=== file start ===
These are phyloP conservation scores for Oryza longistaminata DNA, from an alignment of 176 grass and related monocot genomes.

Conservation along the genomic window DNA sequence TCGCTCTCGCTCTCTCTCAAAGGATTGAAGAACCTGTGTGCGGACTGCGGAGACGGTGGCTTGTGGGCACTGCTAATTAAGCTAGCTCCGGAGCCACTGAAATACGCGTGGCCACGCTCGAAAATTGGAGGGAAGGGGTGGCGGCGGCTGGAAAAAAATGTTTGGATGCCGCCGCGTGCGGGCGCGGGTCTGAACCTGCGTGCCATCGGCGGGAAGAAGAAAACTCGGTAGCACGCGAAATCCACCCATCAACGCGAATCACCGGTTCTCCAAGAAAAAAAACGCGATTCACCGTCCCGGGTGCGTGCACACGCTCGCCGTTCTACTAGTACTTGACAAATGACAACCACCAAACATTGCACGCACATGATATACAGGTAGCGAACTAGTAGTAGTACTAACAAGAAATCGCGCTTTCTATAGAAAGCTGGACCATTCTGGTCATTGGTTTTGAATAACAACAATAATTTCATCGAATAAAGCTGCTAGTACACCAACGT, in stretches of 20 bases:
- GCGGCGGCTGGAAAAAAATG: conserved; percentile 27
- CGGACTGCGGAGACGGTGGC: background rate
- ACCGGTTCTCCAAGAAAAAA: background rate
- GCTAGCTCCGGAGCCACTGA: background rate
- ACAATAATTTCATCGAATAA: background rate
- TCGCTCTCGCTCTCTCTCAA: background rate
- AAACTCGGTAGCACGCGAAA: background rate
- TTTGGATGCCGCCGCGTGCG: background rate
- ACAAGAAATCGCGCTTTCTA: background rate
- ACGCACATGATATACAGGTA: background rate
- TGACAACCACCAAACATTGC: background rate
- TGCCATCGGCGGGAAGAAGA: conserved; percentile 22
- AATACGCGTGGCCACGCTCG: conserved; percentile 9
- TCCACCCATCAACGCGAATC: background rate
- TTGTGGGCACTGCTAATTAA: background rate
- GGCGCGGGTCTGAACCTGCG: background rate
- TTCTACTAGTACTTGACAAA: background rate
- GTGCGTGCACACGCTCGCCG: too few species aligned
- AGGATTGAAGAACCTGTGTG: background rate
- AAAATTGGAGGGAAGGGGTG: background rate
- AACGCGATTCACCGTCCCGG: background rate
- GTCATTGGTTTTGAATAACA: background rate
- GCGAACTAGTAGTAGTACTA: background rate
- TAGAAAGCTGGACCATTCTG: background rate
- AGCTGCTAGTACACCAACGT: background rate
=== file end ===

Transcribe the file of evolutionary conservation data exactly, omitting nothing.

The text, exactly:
These are phyloP conservation scores for Oryza longistaminata DNA, from an alignment of 176 grass and related monocot genomes.

Conservation along the genomic window DNA sequence TCGCTCTCGCTCTCTCTCAAAGGATTGAAGAACCTGTGTGCGGACTGCGGAGACGGTGGCTTGTGGGCACTGCTAATTAAGCTAGCTCCGGAGCCACTGAAATACGCGTGGCCACGCTCGAAAATTGGAGGGAAGGGGTGGCGGCGGCTGGAAAAAAATGTTTGGATGCCGCCGCGTGCGGGCGCGGGTCTGAACCTGCGTGCCATCGGCGGGAAGAAGAAAACTCGGTAGCACGCGAAATCCACCCATCAACGCGAATCACCGGTTCTCCAAGAAAAAAAACGCGATTCACCGTCCCGGGTGCGTGCACACGCTCGCCGTTCTACTAGTACTTGACAAATGACAACCACCAAACATTGCACGCACATGATATACAGGTAGCGAACTAGTAGTAGTACTAACAAGAAATCGCGCTTTCTATAGAAAGCTGGACCATTCTGGTCATTGGTTTTGAATAACAACAATAATTTCATCGAATAAAGCTGCTAGTACACCAACGT, in stretches of 20 bases:
- GCGGCGGCTGGAAAAAAATG: conserved; percentile 27
- CGGACTGCGGAGACGGTGGC: background rate
- ACCGGTTCTCCAAGAAAAAA: background rate
- GCTAGCTCCGGAGCCACTGA: background rate
- ACAATAATTTCATCGAATAA: background rate
- TCGCTCTCGCTCTCTCTCAA: background rate
- AAACTCGGTAGCACGCGAAA: background rate
- TTTGGATGCCGCCGCGTGCG: background rate
- ACAAGAAATCGCGCTTTCTA: background rate
- ACGCACATGATATACAGGTA: background rate
- TGACAACCACCAAACATTGC: background rate
- TGCCATCGGCGGGAAGAAGA: conserved; percentile 22
- AATACGCGTGGCCACGCTCG: conserved; percentile 9
- TCCACCCATCAACGCGAATC: background rate
- TTGTGGGCACTGCTAATTAA: background rate
- GGCGCGGGTCTGAACCTGCG: background rate
- TTCTACTAGTACTTGACAAA: background rate
- GTGCGTGCACACGCTCGCCG: too few species aligned
- AGGATTGAAGAACCTGTGTG: background rate
- AAAATTGGAGGGAAGGGGTG: background rate
- AACGCGATTCACCGTCCCGG: background rate
- GTCATTGGTTTTGAATAACA: background rate
- GCGAACTAGTAGTAGTACTA: background rate
- TAGAAAGCTGGACCATTCTG: background rate
- AGCTGCTAGTACACCAACGT: background rate